While exploring ideas for his postdoctoral project, Dr. Min Kim first proposed a replication of my Meaning of Work (MoW) study with Asian Americans with psychiatric disabilities. In response, I recall insisting “Let’s make this as simple and uncomplicated as possible.” The MoW study had a complex design combining consensual qualitative research procedures (CQR) with a participatory component. Anyone who has trained and supervised peers in conducting CQR procedures will know how I felt. With large gaps in the psychosocial rehabilitation literature on Asian Americans with psychiatric disabilities, it can be rather tempting to conduct a behemoth of a project. As a researcher from a minority background, it is really hard to resist this temptation. So instead, I insisted on an unambitious study design with a quick turnaround time. We finally agreed on a study that would build on the MoW project and compare the work perspectives of Asian American and White Americans with psychiatric disabilities. However, “simple” turned out to be far more complicated. We could not find a reliable and valid instrument to meet our needs. On top of that, we could not shake the compelling desire to represent the lived experiences of Asian Americans with psychiatric disabilities without which the study just did not seem complete. Hence, the final version of our project evolved to being a mixed methods study that included instrument development, group comparison, and qualitative inquiry procedures. I suppose some lessons in life are not easily learned. To quote Master Oogway (Kungfu Panda), “One often meets his destiny on the road he takes to avoid it.” The art of simplicity is definitely a work in progress for me . Nonetheless, we are very pleased to be able to share our work and bring this project to the next level. Dr. Kim is already developing the instrument further and we are working on plans to address the community integration needs of Asian American individuals with psychiatric disabilities.

 

AAJP VOLUME 8, ISSUE 3 | TABLE OF CONTENTS
[Articles available on APA PsycNET]

FEATURE ARTICLE: Perspectives on Work and Work-Related Challenges Among Asian Americans With Psychiatric Disabilities [Free download of article]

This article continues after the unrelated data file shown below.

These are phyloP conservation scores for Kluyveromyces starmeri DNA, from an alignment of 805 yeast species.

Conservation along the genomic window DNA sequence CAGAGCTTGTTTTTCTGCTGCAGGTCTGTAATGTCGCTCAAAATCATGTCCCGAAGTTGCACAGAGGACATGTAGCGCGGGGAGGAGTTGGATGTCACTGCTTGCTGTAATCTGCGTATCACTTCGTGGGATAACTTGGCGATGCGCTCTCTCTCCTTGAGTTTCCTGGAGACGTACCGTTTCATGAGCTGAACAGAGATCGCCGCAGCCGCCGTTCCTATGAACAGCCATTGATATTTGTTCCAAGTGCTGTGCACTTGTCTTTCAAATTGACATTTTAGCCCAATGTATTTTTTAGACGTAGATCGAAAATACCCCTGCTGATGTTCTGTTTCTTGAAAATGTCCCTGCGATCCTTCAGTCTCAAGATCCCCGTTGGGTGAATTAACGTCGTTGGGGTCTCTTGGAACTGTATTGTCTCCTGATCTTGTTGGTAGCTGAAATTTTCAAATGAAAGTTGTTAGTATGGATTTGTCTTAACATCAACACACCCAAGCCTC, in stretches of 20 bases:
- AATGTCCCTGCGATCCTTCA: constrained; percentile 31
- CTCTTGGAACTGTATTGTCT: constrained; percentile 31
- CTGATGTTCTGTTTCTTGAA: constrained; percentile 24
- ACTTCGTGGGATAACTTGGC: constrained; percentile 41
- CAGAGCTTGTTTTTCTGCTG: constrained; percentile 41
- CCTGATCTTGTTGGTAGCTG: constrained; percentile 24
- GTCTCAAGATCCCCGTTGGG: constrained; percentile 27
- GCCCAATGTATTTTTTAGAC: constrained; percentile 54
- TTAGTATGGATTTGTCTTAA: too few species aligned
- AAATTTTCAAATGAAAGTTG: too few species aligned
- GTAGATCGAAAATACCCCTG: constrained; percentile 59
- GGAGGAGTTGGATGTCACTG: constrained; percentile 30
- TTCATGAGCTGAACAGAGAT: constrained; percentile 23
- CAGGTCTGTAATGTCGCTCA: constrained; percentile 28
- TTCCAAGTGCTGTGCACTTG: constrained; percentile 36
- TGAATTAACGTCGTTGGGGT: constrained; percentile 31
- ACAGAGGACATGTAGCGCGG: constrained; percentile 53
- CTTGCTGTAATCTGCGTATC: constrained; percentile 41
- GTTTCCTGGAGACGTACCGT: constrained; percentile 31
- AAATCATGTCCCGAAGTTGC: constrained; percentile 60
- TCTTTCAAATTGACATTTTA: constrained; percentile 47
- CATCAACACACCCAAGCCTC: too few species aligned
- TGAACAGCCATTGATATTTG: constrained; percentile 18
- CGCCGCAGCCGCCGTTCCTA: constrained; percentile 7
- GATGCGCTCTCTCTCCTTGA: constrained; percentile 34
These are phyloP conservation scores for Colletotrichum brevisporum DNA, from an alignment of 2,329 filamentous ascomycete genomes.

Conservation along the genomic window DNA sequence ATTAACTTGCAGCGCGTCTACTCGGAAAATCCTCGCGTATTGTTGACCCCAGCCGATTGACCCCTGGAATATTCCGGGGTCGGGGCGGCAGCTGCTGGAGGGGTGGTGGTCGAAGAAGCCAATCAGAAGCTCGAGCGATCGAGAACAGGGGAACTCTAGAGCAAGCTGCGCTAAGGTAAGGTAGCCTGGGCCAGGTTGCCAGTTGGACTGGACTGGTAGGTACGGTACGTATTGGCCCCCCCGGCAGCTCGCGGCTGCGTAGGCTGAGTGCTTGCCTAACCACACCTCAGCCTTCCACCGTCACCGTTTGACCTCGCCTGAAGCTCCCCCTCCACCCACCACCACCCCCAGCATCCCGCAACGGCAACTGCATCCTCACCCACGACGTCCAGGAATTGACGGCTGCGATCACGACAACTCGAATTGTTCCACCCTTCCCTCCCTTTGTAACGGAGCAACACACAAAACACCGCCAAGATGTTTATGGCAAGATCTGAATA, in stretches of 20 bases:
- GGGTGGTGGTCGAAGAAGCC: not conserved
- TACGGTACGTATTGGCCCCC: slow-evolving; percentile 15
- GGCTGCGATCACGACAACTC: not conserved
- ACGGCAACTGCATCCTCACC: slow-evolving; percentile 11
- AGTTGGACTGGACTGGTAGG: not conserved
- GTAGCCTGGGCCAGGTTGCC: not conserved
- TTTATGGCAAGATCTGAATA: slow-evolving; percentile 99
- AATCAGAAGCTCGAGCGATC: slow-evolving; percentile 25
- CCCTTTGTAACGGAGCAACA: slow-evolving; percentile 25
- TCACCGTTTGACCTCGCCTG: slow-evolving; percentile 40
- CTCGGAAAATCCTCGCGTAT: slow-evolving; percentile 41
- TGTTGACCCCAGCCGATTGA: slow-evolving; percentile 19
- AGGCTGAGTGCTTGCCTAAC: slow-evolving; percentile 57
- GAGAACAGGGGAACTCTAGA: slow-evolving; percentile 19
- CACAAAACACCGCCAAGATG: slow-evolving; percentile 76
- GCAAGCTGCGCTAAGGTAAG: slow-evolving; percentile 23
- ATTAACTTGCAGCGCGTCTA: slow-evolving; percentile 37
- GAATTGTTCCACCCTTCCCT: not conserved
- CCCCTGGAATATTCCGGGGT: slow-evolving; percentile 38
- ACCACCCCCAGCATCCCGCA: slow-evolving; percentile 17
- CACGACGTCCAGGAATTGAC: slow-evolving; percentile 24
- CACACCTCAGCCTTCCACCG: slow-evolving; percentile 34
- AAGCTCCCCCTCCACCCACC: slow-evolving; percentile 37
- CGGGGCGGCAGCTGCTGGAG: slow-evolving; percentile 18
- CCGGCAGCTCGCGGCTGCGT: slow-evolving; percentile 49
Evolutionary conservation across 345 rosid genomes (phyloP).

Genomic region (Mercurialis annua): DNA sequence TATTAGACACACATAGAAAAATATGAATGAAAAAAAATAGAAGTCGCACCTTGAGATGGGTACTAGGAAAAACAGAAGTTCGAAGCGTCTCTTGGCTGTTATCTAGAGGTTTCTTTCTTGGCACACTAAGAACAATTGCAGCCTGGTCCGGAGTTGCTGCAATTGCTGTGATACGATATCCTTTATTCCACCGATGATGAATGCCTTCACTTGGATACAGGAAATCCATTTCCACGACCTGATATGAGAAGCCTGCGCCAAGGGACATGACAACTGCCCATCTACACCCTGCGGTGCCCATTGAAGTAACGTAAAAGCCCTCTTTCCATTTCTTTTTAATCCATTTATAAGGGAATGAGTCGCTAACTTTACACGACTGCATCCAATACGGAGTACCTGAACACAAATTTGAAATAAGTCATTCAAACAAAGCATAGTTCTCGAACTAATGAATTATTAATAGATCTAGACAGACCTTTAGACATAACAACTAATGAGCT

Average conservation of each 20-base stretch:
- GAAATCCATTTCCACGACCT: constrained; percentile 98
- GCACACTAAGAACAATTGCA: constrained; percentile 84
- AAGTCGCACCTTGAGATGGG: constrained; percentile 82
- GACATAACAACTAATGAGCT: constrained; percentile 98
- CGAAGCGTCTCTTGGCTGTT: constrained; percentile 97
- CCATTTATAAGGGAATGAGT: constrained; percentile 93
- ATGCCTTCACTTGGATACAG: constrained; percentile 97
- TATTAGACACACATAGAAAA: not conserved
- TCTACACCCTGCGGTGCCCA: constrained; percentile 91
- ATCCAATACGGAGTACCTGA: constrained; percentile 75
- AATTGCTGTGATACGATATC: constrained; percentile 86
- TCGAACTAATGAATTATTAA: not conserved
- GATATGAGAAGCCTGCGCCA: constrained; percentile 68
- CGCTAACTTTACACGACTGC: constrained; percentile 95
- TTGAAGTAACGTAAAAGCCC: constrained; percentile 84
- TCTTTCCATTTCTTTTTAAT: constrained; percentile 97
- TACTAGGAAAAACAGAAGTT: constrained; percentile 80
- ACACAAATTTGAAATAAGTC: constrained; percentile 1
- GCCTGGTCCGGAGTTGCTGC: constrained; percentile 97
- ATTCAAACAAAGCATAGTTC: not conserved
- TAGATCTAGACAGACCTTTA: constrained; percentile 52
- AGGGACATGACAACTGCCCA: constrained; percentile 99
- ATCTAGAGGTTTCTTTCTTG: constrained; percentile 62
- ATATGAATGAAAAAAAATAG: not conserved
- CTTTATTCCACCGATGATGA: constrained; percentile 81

Uma Chandrika Millner, and Min Kim

Does Emotion Regulation Moderate the Discrimination-Adjustment Link for Adopted Korean American Adolescents? Yekun Qin, Adam Y. Kim, Jenny C. Su, Alison W. Hu, and Richard M. Lee

Latent Profiles of Acculturation and Their Implications for Health: A Study With Asian Americans in Central Texas.
Yuri Jang, Nan Sook Park, David A. Chiriboga, and Miyong T. Kim

Traumatic Experiences and Associated Symptomatology in Asian American Middle School Students.
Elizabeth Davies-Mercier, Michelle W. Woodbridge, W. Carl Sumi, S. Patrick Thornton, Katrina D. Roundfield, Terrence Lee-St. John, Kristen M.Rouspil, and Jennifer Yu

Help-Seeking and Coping Behaviors Among Asian Americans: The Roles of Asian Values, Emotional Intelligence, and Optimism.
Nina Lei, and John Pellitteri

Searching for Connection—Finding Resolution: A Grounded Theory Analysis of Writings of Korean American Adopted Adults.
Oh Myo Kim, Kevin C.Hynes, and Richard M. Lee

The Response to Rural-to-Urban Migration and Other Life Stressors in Shanghai: Effects on Physical and Psychological Well-Being Among Parents of Young Children
Wen-Jui Han, Judith Siegel, and Liwei Zhang

 


Read about the last issue of AAJPhttps://aapaonline.org/2017/09/19/aajp-vol-8-no-3-…y-milner-and-kim/
For more information on AAJPhttp://aapaonline.org/publications/asian-american-journal-of-psychology/.
Contact: Bryan S. K. Kim, Ph.D., Editor, Asian American Journal of Psychologybryankim@hawaii.edu